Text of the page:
It also stretches beyond the upcoming infotainment war. Rumors that  Apple is working on its car have been abound for years, and that’s another area where driver data could come in handy. Apple’s loyal fanbase would already give the company an advantage, and its strong history of developing good software gives its infotainment system an edge. Companies naturally don’t want to add to that if it can be avoided. Many have already put too much money and effort into their own systems to let Apple just walk in and take over without a fight.

Not every manufacturer will be insistent on pushing their own systems, but several key players have a history of doing things their own way. Some lower-end carmakers may see CarPlay as an easy shortcut, but a business that has historically pushed out its own types of leather in an attempt to give its products an edge is unlikely to hand over something as significant as infotainment to an outside entity. Apple Car Play and Android Auto are both at the pinnacle of automotive infotainment. But a lack of uptake from key manufacturers means Car Play 2.0 may be in for a difficult launch at best and may wind up a complete flop at worst.

Topics
Dave McQuilling
Dave has spent pretty much his entire career as a journalist; this has included jobs at newspapers, TV stations, on the…
American road racing in 2025 with the MotoAmerica Talent Cup
The MotoAmerica Talent Cup can help young riders who aspire a career in motorcycle racing.
MotoAmerica Talent Cup logo on white background.

MotoAmerica reveals a new program for young motorcycle drivers in North America who dream of competing in international championships. Starting in 2025, the MotoAmerica Talent Cup will be part of the Road to MotoGP racing preparation program, a global collection of competitions and programs for young riders seeking a career in motorcycle racing.
Why the MotoAmerica Talent Cup matters

MotoAmerica, the short name for the MotoAmerica AMA/FIM North American Road Racing Championship, manages seven classes of motorcycle road racing, from Steel Commander Superbikes to Mini Cup by Motul. MotoAmerica is sanctioned by the American Motorcyclist Association (AMA) and the Fédération Internationale de Motocyclisme (FIM). MotoAmerica has helped other classes of motorcycle racing and is now opening the MotoAmerica Talent Cup.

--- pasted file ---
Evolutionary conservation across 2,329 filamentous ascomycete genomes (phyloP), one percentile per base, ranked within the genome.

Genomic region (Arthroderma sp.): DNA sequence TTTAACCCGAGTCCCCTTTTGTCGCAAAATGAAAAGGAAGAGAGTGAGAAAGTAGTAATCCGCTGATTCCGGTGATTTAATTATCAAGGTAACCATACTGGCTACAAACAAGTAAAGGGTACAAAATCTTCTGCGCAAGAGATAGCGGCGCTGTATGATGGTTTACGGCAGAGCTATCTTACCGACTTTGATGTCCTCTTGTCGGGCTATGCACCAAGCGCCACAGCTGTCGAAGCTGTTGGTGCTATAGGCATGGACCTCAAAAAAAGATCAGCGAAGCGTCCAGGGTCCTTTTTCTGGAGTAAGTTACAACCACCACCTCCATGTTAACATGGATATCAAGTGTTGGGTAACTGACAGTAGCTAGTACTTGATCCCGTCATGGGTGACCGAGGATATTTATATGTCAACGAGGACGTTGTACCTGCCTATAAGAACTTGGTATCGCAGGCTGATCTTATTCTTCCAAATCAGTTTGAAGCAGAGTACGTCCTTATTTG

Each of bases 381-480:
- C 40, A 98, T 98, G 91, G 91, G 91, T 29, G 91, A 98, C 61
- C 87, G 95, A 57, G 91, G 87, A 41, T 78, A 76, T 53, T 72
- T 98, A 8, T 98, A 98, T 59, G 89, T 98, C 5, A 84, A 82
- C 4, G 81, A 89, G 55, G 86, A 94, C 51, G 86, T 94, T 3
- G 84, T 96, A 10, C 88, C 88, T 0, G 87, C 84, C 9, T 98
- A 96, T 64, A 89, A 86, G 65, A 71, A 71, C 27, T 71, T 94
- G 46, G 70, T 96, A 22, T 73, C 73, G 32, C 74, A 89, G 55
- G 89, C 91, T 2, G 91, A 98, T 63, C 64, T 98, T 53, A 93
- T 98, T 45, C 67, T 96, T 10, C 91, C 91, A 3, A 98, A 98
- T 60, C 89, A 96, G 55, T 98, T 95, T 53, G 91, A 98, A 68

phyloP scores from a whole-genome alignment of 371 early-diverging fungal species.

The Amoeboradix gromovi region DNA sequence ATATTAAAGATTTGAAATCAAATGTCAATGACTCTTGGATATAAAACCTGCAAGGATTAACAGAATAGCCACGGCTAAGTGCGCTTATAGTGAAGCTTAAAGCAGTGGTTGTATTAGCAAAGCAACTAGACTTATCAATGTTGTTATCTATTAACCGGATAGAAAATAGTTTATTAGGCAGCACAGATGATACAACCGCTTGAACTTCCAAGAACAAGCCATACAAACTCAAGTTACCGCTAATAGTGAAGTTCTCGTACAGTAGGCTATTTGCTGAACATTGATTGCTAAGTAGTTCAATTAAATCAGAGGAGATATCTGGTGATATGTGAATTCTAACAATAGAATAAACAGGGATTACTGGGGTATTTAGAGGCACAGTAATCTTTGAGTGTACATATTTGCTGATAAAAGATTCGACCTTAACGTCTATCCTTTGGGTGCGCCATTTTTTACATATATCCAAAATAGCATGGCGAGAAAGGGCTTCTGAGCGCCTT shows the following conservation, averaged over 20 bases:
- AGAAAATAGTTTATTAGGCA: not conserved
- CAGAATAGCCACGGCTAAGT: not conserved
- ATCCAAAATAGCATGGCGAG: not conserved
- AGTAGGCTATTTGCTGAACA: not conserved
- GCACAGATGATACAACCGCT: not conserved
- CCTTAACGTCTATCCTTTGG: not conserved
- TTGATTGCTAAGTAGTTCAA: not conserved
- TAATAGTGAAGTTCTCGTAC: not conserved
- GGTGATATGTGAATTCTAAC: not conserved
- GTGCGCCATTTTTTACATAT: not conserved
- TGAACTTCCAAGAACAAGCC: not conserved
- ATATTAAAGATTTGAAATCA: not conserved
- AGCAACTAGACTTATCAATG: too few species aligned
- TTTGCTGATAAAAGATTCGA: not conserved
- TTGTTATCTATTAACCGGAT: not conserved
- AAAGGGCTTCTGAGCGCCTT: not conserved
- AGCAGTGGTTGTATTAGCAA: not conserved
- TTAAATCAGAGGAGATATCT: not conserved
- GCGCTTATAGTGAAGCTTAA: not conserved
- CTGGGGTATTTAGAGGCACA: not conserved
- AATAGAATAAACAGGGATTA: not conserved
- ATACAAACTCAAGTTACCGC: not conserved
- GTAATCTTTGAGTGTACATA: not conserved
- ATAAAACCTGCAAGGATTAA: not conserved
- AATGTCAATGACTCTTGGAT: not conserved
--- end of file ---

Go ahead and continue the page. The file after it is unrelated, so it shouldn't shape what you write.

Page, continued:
Read more
Maserati MC20 Icona and MC20 Leggenda celebrate the MC12 race car
Maserati announces two Special Series cars to celebrate famed performance cars
Celebrating the MC C12 with the Maserati MC12 GT1 Vitaphone, MC20 Leggenda, MC12 Stradaleand MC20 Icona with the newer cars in the foreground.

Maserati MC20 Icona and MC20 Leggenda Maserati / Maserati

Maserati's role in all-electric Formula E racing reflects the company's long history in motorsports. Maserati recently introduced two limited-edition Maserati MC20 super sports cars that celebrate Maserati's iconic MC12 race car. Maserati will build 20 each of the MC20 Icona and MC Leggenda Special Series vehicles.
Why Maserati celebrates the MC12 race car

Read more
2025 Audi Q8 RS and Q8 RS Performance: Unleashed powerful SUVs
One of these cars holds the record as the fastest SUV at the Nürburgring.
2025 audi q8 rs and performance parked on a helicopter landing pad with mountains in the background

Audi unleashed its two most powerful gas-powered SUVs, the 2025 Audi Q8 RS and Q8 RS Performance. Adding two additional layers of potency to the already mighty Audi Q8, the RS variants offer choice to those willing to pay the extra price. The Q8 RS Performance is not a track car but see below for its record-setting run at one of the most famous circuits in the world.
Why the Audi Q8 RS and Q8 RS Performance matter

The Audi Q8 RS and the new-for-2025 Q8 RS Performance are both products of Audi Sport GmbH. The Audi Sport division is responsible for high-performance road cars, custom vehicles, and most motorsports. Audi Formula Racing GmbH handles the Audi Formula One team, which will begin competing in 2026.

Read more